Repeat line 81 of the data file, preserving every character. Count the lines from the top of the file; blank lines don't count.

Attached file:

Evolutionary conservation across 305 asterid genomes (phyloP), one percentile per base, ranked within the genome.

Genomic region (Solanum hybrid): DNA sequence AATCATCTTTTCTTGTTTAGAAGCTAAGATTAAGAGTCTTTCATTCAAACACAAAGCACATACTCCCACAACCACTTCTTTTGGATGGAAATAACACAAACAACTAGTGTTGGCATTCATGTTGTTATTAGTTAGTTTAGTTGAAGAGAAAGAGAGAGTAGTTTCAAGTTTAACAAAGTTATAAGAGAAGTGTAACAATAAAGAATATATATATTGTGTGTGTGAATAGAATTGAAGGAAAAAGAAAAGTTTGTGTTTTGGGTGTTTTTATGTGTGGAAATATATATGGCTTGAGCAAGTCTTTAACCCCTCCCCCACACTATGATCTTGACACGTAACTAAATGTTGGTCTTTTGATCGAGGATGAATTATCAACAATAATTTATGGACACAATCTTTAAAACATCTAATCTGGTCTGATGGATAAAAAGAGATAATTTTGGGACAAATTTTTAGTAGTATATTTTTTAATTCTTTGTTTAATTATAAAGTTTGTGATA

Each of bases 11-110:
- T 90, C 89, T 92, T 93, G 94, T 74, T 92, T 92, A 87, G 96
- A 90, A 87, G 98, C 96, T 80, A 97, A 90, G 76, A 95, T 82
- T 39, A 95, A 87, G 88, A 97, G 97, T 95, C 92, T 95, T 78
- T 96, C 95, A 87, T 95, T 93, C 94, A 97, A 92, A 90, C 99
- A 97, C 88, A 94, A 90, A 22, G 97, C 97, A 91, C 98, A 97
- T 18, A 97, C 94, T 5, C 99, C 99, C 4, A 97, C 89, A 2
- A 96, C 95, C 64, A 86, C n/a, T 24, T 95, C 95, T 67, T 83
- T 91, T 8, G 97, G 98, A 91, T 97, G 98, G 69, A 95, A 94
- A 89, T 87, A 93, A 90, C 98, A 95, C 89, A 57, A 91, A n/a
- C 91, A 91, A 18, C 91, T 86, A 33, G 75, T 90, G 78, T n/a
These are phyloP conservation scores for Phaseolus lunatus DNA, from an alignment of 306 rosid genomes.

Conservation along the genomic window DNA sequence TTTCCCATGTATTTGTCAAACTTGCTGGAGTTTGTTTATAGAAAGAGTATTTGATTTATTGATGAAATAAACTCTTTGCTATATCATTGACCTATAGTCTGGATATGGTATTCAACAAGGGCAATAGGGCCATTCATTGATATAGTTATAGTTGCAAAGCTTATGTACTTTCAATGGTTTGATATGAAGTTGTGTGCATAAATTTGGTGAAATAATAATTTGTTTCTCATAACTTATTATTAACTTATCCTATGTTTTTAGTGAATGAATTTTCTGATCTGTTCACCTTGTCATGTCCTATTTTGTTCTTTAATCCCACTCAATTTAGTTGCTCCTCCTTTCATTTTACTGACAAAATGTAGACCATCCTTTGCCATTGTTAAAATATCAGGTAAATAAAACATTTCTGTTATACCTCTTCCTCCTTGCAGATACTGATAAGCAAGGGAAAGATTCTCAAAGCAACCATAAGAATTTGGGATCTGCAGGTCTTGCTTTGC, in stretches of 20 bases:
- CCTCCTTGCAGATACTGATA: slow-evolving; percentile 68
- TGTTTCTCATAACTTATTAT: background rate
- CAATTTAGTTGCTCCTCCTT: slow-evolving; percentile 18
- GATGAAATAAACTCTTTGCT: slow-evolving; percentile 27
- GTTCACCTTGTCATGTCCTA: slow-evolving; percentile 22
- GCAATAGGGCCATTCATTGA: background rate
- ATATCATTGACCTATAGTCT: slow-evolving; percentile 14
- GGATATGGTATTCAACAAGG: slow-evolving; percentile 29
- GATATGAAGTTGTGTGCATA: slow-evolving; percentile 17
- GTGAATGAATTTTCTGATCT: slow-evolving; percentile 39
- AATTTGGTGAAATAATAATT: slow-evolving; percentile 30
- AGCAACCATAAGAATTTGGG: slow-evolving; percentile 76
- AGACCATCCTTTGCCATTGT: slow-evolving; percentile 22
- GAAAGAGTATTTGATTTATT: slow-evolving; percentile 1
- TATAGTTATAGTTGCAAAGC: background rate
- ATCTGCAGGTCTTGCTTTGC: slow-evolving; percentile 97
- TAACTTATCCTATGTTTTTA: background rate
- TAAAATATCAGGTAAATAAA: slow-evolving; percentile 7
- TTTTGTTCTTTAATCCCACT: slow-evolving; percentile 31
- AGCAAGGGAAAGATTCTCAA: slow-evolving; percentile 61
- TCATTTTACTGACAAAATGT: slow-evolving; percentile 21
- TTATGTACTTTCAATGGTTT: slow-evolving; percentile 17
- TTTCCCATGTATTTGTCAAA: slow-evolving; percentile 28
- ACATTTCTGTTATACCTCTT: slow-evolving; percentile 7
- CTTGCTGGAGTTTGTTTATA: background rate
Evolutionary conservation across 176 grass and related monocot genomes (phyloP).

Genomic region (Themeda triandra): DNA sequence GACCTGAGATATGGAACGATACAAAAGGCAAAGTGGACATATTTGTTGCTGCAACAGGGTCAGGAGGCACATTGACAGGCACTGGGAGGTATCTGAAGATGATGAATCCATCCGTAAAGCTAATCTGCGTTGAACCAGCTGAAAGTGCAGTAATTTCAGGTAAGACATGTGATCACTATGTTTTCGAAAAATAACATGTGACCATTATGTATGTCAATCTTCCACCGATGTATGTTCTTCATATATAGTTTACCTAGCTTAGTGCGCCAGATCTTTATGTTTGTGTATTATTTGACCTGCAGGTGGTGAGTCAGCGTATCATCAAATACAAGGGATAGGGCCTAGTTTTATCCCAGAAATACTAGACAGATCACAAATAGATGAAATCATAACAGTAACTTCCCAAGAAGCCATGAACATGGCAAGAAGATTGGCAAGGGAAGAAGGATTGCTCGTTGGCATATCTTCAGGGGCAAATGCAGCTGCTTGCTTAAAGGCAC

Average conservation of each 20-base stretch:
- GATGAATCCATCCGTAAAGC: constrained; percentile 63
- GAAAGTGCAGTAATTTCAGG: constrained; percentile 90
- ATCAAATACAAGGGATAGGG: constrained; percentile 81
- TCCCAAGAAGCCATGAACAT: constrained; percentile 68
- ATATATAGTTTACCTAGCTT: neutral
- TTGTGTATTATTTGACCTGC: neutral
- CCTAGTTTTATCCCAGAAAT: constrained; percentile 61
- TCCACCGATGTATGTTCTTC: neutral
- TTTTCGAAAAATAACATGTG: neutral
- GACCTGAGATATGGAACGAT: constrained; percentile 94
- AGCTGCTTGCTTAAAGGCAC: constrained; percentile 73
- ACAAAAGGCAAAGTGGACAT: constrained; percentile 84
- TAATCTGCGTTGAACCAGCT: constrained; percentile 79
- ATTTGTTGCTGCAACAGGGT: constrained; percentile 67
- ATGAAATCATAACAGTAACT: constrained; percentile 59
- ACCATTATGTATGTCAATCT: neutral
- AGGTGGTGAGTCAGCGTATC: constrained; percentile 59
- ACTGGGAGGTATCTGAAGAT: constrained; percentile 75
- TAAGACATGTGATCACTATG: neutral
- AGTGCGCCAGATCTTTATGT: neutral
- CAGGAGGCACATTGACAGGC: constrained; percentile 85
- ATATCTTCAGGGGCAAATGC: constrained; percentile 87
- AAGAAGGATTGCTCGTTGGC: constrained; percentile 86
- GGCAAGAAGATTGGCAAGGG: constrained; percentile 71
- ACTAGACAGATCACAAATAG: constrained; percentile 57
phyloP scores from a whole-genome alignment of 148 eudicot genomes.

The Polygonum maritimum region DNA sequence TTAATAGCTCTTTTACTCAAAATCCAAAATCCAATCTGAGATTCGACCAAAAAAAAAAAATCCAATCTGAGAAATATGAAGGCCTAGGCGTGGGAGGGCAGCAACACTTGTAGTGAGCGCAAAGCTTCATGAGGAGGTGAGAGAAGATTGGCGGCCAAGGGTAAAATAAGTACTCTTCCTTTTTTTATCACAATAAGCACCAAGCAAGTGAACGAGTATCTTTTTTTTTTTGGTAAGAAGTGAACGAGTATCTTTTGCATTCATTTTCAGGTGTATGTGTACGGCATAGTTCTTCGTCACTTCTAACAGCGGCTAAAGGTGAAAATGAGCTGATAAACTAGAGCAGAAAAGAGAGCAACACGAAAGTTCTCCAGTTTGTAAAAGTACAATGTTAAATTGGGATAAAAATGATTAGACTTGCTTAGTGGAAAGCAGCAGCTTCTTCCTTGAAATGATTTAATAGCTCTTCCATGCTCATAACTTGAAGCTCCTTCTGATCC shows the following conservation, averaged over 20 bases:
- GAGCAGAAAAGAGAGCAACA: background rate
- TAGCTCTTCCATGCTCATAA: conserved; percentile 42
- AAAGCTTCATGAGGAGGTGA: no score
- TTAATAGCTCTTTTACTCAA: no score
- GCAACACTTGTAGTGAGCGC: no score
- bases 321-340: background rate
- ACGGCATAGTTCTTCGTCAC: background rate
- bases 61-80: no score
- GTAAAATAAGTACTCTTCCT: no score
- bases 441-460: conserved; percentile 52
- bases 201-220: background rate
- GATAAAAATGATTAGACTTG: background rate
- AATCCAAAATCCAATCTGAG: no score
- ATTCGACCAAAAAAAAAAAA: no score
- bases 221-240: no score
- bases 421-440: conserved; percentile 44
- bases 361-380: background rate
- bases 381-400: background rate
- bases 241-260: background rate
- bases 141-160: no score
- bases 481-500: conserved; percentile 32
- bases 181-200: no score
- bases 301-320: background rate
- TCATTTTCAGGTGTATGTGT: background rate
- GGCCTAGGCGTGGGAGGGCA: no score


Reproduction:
- bases 201-220: background rate